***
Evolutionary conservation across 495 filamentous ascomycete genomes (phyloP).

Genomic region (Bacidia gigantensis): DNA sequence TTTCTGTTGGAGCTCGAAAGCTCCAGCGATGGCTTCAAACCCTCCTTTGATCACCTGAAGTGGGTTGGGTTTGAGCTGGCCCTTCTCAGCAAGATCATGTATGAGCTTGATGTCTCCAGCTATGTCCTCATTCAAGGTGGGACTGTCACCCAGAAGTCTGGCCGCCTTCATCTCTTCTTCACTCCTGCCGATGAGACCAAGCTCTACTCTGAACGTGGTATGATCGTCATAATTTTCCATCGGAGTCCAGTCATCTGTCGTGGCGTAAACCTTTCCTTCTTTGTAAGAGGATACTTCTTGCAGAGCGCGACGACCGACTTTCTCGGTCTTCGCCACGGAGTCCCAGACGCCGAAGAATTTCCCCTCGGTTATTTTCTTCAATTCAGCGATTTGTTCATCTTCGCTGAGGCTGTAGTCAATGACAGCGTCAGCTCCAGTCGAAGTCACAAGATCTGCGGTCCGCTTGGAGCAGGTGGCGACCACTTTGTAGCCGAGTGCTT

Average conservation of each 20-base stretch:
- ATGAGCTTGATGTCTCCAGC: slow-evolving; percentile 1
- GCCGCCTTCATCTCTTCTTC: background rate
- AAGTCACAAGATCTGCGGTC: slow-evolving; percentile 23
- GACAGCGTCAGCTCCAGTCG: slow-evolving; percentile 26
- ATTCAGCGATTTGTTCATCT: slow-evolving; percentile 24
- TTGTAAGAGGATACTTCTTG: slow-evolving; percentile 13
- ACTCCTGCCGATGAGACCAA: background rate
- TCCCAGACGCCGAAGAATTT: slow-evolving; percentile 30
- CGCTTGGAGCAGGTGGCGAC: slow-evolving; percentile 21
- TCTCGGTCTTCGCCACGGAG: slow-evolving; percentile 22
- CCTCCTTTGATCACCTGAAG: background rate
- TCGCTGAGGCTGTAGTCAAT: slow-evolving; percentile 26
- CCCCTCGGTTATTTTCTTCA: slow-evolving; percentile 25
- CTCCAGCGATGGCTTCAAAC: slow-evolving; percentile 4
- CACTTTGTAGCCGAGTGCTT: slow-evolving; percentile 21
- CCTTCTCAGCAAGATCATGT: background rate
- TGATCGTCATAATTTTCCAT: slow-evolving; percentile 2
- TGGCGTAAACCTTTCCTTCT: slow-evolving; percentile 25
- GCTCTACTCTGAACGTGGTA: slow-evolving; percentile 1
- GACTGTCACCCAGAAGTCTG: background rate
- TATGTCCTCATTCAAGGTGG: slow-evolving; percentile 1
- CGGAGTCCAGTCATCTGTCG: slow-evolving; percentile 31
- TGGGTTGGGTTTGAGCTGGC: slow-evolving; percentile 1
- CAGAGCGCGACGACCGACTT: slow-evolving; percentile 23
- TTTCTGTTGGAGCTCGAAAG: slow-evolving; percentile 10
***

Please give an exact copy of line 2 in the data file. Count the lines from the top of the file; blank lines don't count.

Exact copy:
Genomic region (Bacidia gigantensis): DNA sequence TTTCTGTTGGAGCTCGAAAGCTCCAGCGATGGCTTCAAACCCTCCTTTGATCACCTGAAGTGGGTTGGGTTTGAGCTGGCCCTTCTCAGCAAGATCATGTATGAGCTTGATGTCTCCAGCTATGTCCTCATTCAAGGTGGGACTGTCACCCAGAAGTCTGGCCGCCTTCATCTCTTCTTCACTCCTGCCGATGAGACCAAGCTCTACTCTGAACGTGGTATGATCGTCATAATTTTCCATCGGAGTCCAGTCATCTGTCGTGGCGTAAACCTTTCCTTCTTTGTAAGAGGATACTTCTTGCAGAGCGCGACGACCGACTTTCTCGGTCTTCGCCACGGAGTCCCAGACGCCGAAGAATTTCCCCTCGGTTATTTTCTTCAATTCAGCGATTTGTTCATCTTCGCTGAGGCTGTAGTCAATGACAGCGTCAGCTCCAGTCGAAGTCACAAGATCTGCGGTCCGCTTGGAGCAGGTGGCGACCACTTTGTAGCCGAGTGCTT